Many groups are participating in restoration and protection efforts, including the Fillmore Soil and Water Conservation District, the newly formed non-profit group Friends of the Root River, cities in the watershed, and several state and local organizations. Individuals are always encouraged to get involved. 

For more information on Root River studies or to submit written comments, contact Shaina Keseley, MPCA project manager (email Shaina.keseley@state.mn.us, phone 507-206-2622).

Comments, which must be in writing, are due by 4:30 p.m. on May 16. The comments must specify which report you are commenting on, include a statement of your interest in the report, and the action you wish the MPCA to take, including specific references to sections of the draft report you believe should be changed and the reasons for making those changes.

Analysis: Buffers do make a difference for water quality

Lower Minnesota watershed: Poor buffers, poor aquatic life

Buffers are important for clean water and healthy aquatic life, according to an MPCA analysis of water monitoring and buffer sites across Minnesota.

Agency scientists examined the quality of buffers next to and upstream of more than 3,500 fish monitoring sites and 3,000 macroinvertebrate (bug) monitoring sites throughout the state to see if buffers really make a difference to water quality. The scientists focused on biology because that reflects conditions of water quality over time. Buffer quality was measured by calculating the percentage of the buffer area that was undisturbed by human activities.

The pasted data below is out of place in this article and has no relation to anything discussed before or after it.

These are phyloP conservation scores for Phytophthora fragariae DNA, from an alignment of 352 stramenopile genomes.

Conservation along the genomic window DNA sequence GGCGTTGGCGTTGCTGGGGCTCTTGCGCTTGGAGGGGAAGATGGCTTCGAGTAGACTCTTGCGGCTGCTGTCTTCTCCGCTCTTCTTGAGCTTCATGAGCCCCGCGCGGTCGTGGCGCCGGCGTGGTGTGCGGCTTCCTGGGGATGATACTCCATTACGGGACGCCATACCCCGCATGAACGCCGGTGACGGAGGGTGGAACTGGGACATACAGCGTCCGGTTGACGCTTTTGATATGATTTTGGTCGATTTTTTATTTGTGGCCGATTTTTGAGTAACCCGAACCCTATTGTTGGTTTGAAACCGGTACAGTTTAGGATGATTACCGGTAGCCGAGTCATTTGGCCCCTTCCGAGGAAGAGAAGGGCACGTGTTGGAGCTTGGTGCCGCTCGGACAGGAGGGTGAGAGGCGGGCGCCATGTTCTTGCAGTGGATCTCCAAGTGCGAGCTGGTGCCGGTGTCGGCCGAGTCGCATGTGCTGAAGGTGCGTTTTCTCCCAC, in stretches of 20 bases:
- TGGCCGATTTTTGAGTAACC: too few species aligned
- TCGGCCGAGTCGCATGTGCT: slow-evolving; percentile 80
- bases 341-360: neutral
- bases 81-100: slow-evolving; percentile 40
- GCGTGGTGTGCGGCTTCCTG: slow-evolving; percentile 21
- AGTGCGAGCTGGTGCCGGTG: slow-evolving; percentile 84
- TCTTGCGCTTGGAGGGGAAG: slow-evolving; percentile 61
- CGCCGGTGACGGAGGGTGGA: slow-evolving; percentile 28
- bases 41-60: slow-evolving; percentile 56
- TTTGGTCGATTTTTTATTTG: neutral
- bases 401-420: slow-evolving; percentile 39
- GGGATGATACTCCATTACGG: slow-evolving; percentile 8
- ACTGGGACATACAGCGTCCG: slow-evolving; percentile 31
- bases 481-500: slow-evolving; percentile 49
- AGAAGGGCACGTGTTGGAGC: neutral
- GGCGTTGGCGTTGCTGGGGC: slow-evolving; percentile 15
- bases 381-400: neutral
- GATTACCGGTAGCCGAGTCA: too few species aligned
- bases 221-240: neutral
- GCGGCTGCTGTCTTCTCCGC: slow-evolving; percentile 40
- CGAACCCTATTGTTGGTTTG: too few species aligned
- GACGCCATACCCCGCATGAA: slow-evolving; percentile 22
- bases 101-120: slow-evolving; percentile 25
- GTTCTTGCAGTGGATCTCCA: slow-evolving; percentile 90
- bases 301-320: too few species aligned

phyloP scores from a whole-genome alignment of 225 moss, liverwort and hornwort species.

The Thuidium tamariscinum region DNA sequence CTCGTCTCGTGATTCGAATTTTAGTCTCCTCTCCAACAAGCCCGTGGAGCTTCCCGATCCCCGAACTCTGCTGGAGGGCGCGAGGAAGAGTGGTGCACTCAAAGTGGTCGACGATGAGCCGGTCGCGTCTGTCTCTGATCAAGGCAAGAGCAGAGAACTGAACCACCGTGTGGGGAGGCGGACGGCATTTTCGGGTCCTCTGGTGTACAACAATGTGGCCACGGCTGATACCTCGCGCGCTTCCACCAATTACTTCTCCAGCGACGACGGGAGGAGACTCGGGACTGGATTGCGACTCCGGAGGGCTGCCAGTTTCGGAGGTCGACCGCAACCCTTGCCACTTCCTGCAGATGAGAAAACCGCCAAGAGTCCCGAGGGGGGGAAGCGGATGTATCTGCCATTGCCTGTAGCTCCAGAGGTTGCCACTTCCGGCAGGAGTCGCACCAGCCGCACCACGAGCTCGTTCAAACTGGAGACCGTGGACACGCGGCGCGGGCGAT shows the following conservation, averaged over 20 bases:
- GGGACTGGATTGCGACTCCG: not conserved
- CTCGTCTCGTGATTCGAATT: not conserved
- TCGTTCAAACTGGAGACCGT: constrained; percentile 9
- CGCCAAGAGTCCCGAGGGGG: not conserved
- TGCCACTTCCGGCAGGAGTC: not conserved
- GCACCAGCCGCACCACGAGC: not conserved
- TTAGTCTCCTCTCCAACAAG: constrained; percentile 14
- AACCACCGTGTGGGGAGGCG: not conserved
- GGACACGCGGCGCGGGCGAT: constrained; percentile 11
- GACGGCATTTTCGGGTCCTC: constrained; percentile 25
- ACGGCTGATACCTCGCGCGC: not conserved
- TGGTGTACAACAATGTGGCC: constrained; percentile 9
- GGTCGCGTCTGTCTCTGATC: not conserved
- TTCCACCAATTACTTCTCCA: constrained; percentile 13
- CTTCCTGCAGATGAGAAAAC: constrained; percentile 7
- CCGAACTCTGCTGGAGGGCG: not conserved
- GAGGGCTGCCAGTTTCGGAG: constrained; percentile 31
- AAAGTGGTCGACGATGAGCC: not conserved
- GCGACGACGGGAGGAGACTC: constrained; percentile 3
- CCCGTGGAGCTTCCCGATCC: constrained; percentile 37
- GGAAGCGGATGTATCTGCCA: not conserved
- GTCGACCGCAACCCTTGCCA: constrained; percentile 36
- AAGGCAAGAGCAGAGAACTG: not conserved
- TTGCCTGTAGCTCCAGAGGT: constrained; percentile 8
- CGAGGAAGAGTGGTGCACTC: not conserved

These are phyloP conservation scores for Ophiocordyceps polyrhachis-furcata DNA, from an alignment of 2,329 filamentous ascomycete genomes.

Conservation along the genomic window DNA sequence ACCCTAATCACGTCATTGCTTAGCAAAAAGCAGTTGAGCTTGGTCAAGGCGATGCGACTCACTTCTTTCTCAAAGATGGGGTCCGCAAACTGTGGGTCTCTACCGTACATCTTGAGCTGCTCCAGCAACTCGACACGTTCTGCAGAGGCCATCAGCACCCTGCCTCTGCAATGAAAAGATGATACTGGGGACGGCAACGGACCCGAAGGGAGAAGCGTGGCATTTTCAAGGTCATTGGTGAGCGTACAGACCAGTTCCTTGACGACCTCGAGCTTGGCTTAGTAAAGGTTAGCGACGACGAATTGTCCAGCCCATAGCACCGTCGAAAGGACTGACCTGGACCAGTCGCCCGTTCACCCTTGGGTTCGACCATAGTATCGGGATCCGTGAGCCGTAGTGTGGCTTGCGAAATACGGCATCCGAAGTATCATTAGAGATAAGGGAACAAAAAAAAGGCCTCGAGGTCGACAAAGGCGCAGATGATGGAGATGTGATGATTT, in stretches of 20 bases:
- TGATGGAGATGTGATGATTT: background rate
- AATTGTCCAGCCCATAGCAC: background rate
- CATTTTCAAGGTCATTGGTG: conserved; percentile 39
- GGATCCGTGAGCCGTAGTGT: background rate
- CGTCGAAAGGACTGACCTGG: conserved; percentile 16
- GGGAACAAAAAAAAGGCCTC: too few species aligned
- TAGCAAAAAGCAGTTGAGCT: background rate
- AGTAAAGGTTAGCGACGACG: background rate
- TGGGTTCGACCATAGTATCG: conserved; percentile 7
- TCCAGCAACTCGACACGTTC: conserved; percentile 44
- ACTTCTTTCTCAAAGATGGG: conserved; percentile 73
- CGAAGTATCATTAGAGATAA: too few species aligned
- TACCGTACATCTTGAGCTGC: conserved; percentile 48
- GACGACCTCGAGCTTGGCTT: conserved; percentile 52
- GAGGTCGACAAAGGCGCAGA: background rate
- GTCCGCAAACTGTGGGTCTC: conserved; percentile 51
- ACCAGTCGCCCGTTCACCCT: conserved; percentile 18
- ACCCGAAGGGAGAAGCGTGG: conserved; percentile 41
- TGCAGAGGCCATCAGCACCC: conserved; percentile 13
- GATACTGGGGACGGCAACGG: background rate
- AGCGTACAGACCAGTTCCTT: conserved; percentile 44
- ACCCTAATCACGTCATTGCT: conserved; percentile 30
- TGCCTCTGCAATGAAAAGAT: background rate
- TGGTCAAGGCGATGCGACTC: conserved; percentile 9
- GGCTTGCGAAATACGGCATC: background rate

The data analysis clearly shows that buffers are important for clean water and healthy aquatic life (fish and bugs). And that the greater the percentage of stream channel that is buffered upstream of a monitoring site, the better the health of the aquatic life. Watersheds with missing or disturbed buffers have less healthy fish and bug communities.

 The buffer zone is critical to protecting and restoring water quality and healthy aquatic life, natural stream functions and aquatic habitat due to its immediate proximity to the water.

 On average, streams with:

  • More than 85% intact buffers have excellent aquatic life
  • About 50% – 85% intact buffers have good aquatic life
  • Between 25% – 50% intact buffers have fair aquatic life
  • Less than 25% intact buffers have poor or very poor aquatic life

Scientists compared the buffer quality to the health of the fish and invertebrate communities at each site. The sites were grouped into “excellent,” “good,” “fair,” “poor,” and “very poor” categories based on the health of the biological community.

See the buffer analysis on the MPCA website, including photos and charts for four example sites in the Lower Minnesota, Zumbro, Blue Earth and Sauk River watersheds. Photo above is County Ditch 13A in the Lower Minnesota watershed where the buffer zone is in poor condition and the in-stream habitat is severely degraded in the upstream watershed along with the fish and bug communities. 

State launches PolyMet web portal